On Thursday in Dietz v. Bouldin, the Supreme Court ruled that federal district courts can recall jurors after identifying errors in deliberations.
The decision involved the trial of a car wreck case in Florida. The defendant admitted liability and stipulated $10,136 in damages for plaintiff’s medical expenses. During deliberations, the jury sent out a note asking whether plaintiff’s medical expenses had been paid and, if so, by whom. As is typical in that situation, the judge gave a non-response that the information was not relevant to the verdict. The jury then returned a plaintiff verdict for $0.
The judge discharged the jury. Then, the judge realized that the verdict had to be for over $10,136. Over plaintiff’s objection, the judge recalled the jurors, all but one of whom were still in the courthouse. After questioning the jurors and determining that none had discussed the case with anyone, the judge gave clarifying instructions and ordered the jury to resume deliberations. The jury then returned a plaintiff verdict for $15,000.
The plaintiff appealed and argued for a new trial. The Ninth Circuit affirmed.
In a 6-2 decision, the Supreme Court ruled that it was within the trial court’s inherent power to recall the jury. But the court should be careful when exercising the power and do so only in civil cases after determining that the jury was not tainted after discharge. The judge should question the jurors about whether they discussed the case with anyone, accessed their smartphones or the internet or were impacted by the parties’ reaction to the verdict.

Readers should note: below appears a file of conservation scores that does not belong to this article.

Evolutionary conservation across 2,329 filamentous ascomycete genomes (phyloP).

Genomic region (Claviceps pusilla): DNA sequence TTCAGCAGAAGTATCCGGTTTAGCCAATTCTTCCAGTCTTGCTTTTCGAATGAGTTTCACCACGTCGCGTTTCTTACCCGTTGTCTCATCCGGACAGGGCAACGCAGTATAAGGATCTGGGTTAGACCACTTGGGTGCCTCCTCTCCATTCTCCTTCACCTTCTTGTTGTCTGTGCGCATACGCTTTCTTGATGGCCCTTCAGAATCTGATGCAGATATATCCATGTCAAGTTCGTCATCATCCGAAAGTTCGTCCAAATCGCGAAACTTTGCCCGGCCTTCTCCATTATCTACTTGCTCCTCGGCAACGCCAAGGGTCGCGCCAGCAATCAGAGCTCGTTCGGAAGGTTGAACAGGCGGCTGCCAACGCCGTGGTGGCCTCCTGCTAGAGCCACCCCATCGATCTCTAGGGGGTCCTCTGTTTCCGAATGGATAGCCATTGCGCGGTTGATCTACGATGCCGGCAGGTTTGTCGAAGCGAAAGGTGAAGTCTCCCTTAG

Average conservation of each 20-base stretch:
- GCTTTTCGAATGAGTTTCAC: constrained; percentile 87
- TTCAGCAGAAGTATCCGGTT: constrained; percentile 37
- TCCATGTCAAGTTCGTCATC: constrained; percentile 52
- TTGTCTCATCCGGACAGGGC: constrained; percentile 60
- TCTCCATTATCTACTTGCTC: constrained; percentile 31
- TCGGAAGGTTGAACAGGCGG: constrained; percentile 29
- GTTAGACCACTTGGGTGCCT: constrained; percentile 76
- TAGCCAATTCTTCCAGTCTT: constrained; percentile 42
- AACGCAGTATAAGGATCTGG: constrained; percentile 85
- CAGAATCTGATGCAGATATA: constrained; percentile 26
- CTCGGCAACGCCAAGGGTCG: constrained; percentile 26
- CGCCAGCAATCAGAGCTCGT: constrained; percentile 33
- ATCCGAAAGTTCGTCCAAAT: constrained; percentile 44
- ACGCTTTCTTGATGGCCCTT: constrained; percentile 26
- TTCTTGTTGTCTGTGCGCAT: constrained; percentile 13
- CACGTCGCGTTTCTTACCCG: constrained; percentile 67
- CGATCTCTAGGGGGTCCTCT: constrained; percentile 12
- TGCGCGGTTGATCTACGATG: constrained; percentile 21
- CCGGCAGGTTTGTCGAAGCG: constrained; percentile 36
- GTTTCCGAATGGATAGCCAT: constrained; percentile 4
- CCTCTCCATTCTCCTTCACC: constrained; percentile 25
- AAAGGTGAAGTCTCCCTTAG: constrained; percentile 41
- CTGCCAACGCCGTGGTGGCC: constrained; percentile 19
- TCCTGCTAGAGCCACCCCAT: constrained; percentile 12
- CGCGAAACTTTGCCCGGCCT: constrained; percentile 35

Justices Thomas dissented with an opinion joined by Justice Kennedy. The dissent argued that the better rule is the common law bright line rule that once discharged, the judge cannot recall a jury. The dissent states:
All rules have their drawbacks. The common-law rule, on occasion, may unnecessarily force a district court to redo a trial for a minor substantive mistake in the verdict. But the majority’s multifactor test will only create more confusion. It would be much simpler to instruct the district courts, when they find a mistake in the verdict after the jury is dismissed, to hold a new trial.
New rule: you can’t put a skunk back in the box–unless it’s a civil case. Then it’s ok.
In theory, I don’t mind a trial judge having a bit of discretion in this area. But come on. Bringing back a jury that rendered a $0 verdict when the defendant stipulated $10,136 in legitimate medical expenses? Everyone knew the plaintiff was going to get screwed. This was a bad jury. And the judge was more interested in getting it over than getting it right.
This case goes in my Improving the Jury System category. It’s another example of a case where the jury system didn’t work well. I don’t blame jurors for this. I blame a legal system that pretends like the jury system is perfect and never tries to improve it. You know what I bet they didn’t tell the jury in plain English? That the verdict must be for at least $10,136.
$15,000 was probably just enough to stick. I would like to see what the judge would have done if the jury had come back with $10,136.01.
It’s sad–but completely unsurprising–that the Supreme Court didn’t seem to notice how screwed up this was.